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United States Department of Agriculture

Agricultural Research Service

Title: Postharvest Changes in Alfalfa Quality

Author
item Rotz, Clarence

Submitted to: California Alfalfa Symposium Proceedings
Publication Type: Proceedings
Publication Acceptance Date: October 28, 2005
Publication Date: December 12, 2005
Citation: Rotz, C.A. 2005. Postharvest changes in alfalfa quality. Proceeding of th 35th California Alfalfa and Forage Symposium. p. 253-262.

Technical Abstract: Alfalfa losses and quality changes begin as soon as the mower contacts the standing crop, and these losses continue until the preserved feed is consumed. Harvest losses are caused by plant respiration, rain, and mechanical damage by equipment. Loss from plant respiration is relatively small when the crop is dried quickly under good drying conditions, but under slow drying conditions it can be over 10% of the crop dry matter (DM). When rain damage occurs, the resulting losses can be as much as 30% of the crop dry matter, and of course, at times the whole crop is lost. Mechanical losses increase as more machinery operations are used. For example, a typical raking operation can reduce the crop yield 5 to 10% with much of this loss being the more nutritious leaves. All of these losses, but especially respiration and leaching losses, reduce the content of digestible nutrients and increase the fiber content of the forage. These quality changes can reduce the intake and production of animals consuming the forage. Losses and quality changes are small when dry hay is stored in a shed, but when stored outside, DM losses can be 15% or more. Lost DM is protein and other highly digestible nutrients. Silage DM losses generally range from 5 to 15% depending on the type of silo used and other management practices. This loss again comes from the most nutritious portions of the forage, and much of the crop protein is converted to non protein nitrogen, which has less value to the animal.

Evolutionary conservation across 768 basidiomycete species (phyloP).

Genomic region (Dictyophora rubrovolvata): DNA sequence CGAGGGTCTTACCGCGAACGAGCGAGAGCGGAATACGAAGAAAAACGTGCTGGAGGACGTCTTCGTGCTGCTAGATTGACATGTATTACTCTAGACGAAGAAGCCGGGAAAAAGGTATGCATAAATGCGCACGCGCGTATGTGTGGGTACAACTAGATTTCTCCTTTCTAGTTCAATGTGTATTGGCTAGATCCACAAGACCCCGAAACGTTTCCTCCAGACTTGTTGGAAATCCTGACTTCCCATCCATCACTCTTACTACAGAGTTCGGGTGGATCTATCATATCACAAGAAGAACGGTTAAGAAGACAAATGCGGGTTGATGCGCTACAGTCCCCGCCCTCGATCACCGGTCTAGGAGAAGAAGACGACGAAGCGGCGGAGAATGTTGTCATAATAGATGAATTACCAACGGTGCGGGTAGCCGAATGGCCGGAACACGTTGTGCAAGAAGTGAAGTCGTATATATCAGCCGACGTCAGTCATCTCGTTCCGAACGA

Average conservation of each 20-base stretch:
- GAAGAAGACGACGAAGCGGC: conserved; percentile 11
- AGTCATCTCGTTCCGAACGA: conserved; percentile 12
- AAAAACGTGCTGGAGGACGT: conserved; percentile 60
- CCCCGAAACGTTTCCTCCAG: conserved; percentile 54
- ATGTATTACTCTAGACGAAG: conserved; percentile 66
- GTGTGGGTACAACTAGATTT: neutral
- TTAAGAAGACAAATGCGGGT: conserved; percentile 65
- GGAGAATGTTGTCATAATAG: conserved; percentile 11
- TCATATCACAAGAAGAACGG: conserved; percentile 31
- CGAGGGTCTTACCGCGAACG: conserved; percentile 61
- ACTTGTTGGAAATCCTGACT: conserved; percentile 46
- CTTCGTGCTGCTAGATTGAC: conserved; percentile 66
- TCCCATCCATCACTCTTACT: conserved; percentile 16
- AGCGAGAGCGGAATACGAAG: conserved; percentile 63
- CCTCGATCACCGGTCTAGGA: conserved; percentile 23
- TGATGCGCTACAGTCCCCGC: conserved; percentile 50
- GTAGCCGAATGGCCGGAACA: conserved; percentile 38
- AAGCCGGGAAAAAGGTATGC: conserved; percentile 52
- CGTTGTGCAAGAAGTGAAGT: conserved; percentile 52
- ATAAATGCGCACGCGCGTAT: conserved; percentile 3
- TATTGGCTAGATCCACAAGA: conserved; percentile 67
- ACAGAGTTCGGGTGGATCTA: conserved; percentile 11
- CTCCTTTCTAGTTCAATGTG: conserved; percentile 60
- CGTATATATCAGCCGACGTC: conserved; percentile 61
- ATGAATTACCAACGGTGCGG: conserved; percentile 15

Last Modified: 8/21/2014
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